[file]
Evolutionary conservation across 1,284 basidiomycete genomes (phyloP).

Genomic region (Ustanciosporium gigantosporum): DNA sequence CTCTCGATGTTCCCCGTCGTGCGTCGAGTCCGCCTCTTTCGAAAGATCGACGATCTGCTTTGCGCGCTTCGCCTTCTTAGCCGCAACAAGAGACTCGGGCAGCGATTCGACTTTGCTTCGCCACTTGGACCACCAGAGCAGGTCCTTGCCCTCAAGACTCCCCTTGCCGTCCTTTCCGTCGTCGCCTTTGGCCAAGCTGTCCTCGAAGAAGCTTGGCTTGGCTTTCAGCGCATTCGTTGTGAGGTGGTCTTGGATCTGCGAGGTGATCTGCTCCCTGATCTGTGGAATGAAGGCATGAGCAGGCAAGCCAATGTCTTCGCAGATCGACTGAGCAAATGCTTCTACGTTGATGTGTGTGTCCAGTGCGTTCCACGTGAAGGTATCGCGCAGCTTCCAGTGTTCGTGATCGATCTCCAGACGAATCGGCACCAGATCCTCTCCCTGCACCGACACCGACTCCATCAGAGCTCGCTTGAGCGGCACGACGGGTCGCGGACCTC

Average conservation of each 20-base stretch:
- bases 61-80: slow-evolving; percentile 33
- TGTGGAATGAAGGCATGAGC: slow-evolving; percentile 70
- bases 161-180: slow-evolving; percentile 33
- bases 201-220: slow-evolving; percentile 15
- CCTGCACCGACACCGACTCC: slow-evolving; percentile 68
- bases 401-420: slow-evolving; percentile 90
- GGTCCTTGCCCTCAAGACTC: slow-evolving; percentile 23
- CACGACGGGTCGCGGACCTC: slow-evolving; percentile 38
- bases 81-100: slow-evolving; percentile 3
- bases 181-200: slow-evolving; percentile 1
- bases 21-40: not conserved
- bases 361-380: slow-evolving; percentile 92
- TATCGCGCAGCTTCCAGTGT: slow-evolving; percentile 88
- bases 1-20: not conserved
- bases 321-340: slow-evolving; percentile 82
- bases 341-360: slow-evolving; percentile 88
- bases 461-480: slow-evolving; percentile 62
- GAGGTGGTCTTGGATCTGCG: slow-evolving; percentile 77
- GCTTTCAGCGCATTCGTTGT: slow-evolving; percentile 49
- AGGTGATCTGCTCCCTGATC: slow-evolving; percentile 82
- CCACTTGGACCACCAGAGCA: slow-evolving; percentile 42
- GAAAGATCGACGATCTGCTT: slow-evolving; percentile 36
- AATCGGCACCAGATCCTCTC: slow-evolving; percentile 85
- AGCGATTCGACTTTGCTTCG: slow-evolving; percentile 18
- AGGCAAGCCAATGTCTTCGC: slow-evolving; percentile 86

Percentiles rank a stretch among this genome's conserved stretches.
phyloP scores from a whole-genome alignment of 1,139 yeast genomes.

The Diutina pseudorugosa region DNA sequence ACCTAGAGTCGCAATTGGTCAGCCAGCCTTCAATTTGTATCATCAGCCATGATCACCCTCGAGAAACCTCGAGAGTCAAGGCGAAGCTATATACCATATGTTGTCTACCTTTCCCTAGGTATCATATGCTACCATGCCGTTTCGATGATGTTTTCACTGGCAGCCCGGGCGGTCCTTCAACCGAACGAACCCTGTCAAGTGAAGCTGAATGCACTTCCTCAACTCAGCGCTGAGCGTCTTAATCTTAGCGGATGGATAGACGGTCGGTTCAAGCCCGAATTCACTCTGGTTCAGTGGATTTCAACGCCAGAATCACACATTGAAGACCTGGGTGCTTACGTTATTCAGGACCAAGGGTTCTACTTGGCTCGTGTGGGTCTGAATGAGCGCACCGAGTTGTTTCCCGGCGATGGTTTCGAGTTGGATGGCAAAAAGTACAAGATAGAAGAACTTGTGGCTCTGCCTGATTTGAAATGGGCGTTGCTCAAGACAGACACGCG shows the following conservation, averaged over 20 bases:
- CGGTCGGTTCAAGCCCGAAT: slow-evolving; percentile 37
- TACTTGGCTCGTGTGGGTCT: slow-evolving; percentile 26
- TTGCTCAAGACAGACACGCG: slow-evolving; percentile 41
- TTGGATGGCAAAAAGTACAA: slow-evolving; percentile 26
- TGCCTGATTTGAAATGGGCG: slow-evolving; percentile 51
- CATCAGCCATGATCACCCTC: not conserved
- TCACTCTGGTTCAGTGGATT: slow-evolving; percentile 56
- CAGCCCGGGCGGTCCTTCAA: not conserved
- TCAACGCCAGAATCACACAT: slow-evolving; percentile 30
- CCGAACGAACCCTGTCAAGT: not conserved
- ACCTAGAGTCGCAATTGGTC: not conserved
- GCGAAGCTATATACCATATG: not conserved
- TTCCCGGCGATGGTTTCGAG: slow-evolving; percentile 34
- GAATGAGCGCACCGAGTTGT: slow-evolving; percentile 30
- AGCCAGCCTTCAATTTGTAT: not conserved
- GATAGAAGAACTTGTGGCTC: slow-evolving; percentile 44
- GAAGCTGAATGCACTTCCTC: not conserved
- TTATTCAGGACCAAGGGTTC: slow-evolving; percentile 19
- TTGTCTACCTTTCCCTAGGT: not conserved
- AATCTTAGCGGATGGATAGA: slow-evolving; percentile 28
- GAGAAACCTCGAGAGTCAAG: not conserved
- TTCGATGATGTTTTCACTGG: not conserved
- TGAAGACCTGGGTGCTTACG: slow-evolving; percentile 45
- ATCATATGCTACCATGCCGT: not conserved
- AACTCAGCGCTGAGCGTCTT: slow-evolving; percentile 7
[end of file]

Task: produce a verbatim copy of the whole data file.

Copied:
Evolutionary conservation across 1,284 basidiomycete genomes (phyloP).

Genomic region (Ustanciosporium gigantosporum): DNA sequence CTCTCGATGTTCCCCGTCGTGCGTCGAGTCCGCCTCTTTCGAAAGATCGACGATCTGCTTTGCGCGCTTCGCCTTCTTAGCCGCAACAAGAGACTCGGGCAGCGATTCGACTTTGCTTCGCCACTTGGACCACCAGAGCAGGTCCTTGCCCTCAAGACTCCCCTTGCCGTCCTTTCCGTCGTCGCCTTTGGCCAAGCTGTCCTCGAAGAAGCTTGGCTTGGCTTTCAGCGCATTCGTTGTGAGGTGGTCTTGGATCTGCGAGGTGATCTGCTCCCTGATCTGTGGAATGAAGGCATGAGCAGGCAAGCCAATGTCTTCGCAGATCGACTGAGCAAATGCTTCTACGTTGATGTGTGTGTCCAGTGCGTTCCACGTGAAGGTATCGCGCAGCTTCCAGTGTTCGTGATCGATCTCCAGACGAATCGGCACCAGATCCTCTCCCTGCACCGACACCGACTCCATCAGAGCTCGCTTGAGCGGCACGACGGGTCGCGGACCTC

Average conservation of each 20-base stretch:
- bases 61-80: slow-evolving; percentile 33
- TGTGGAATGAAGGCATGAGC: slow-evolving; percentile 70
- bases 161-180: slow-evolving; percentile 33
- bases 201-220: slow-evolving; percentile 15
- CCTGCACCGACACCGACTCC: slow-evolving; percentile 68
- bases 401-420: slow-evolving; percentile 90
- GGTCCTTGCCCTCAAGACTC: slow-evolving; percentile 23
- CACGACGGGTCGCGGACCTC: slow-evolving; percentile 38
- bases 81-100: slow-evolving; percentile 3
- bases 181-200: slow-evolving; percentile 1
- bases 21-40: not conserved
- bases 361-380: slow-evolving; percentile 92
- TATCGCGCAGCTTCCAGTGT: slow-evolving; percentile 88
- bases 1-20: not conserved
- bases 321-340: slow-evolving; percentile 82
- bases 341-360: slow-evolving; percentile 88
- bases 461-480: slow-evolving; percentile 62
- GAGGTGGTCTTGGATCTGCG: slow-evolving; percentile 77
- GCTTTCAGCGCATTCGTTGT: slow-evolving; percentile 49
- AGGTGATCTGCTCCCTGATC: slow-evolving; percentile 82
- CCACTTGGACCACCAGAGCA: slow-evolving; percentile 42
- GAAAGATCGACGATCTGCTT: slow-evolving; percentile 36
- AATCGGCACCAGATCCTCTC: slow-evolving; percentile 85
- AGCGATTCGACTTTGCTTCG: slow-evolving; percentile 18
- AGGCAAGCCAATGTCTTCGC: slow-evolving; percentile 86

Percentiles rank a stretch among this genome's conserved stretches.
phyloP scores from a whole-genome alignment of 1,139 yeast genomes.

The Diutina pseudorugosa region DNA sequence ACCTAGAGTCGCAATTGGTCAGCCAGCCTTCAATTTGTATCATCAGCCATGATCACCCTCGAGAAACCTCGAGAGTCAAGGCGAAGCTATATACCATATGTTGTCTACCTTTCCCTAGGTATCATATGCTACCATGCCGTTTCGATGATGTTTTCACTGGCAGCCCGGGCGGTCCTTCAACCGAACGAACCCTGTCAAGTGAAGCTGAATGCACTTCCTCAACTCAGCGCTGAGCGTCTTAATCTTAGCGGATGGATAGACGGTCGGTTCAAGCCCGAATTCACTCTGGTTCAGTGGATTTCAACGCCAGAATCACACATTGAAGACCTGGGTGCTTACGTTATTCAGGACCAAGGGTTCTACTTGGCTCGTGTGGGTCTGAATGAGCGCACCGAGTTGTTTCCCGGCGATGGTTTCGAGTTGGATGGCAAAAAGTACAAGATAGAAGAACTTGTGGCTCTGCCTGATTTGAAATGGGCGTTGCTCAAGACAGACACGCG shows the following conservation, averaged over 20 bases:
- CGGTCGGTTCAAGCCCGAAT: slow-evolving; percentile 37
- TACTTGGCTCGTGTGGGTCT: slow-evolving; percentile 26
- TTGCTCAAGACAGACACGCG: slow-evolving; percentile 41
- TTGGATGGCAAAAAGTACAA: slow-evolving; percentile 26
- TGCCTGATTTGAAATGGGCG: slow-evolving; percentile 51
- CATCAGCCATGATCACCCTC: not conserved
- TCACTCTGGTTCAGTGGATT: slow-evolving; percentile 56
- CAGCCCGGGCGGTCCTTCAA: not conserved
- TCAACGCCAGAATCACACAT: slow-evolving; percentile 30
- CCGAACGAACCCTGTCAAGT: not conserved
- ACCTAGAGTCGCAATTGGTC: not conserved
- GCGAAGCTATATACCATATG: not conserved
- TTCCCGGCGATGGTTTCGAG: slow-evolving; percentile 34
- GAATGAGCGCACCGAGTTGT: slow-evolving; percentile 30
- AGCCAGCCTTCAATTTGTAT: not conserved
- GATAGAAGAACTTGTGGCTC: slow-evolving; percentile 44
- GAAGCTGAATGCACTTCCTC: not conserved
- TTATTCAGGACCAAGGGTTC: slow-evolving; percentile 19
- TTGTCTACCTTTCCCTAGGT: not conserved
- AATCTTAGCGGATGGATAGA: slow-evolving; percentile 28
- GAGAAACCTCGAGAGTCAAG: not conserved
- TTCGATGATGTTTTCACTGG: not conserved
- TGAAGACCTGGGTGCTTACG: slow-evolving; percentile 45
- ATCATATGCTACCATGCCGT: not conserved
- AACTCAGCGCTGAGCGTCTT: slow-evolving; percentile 7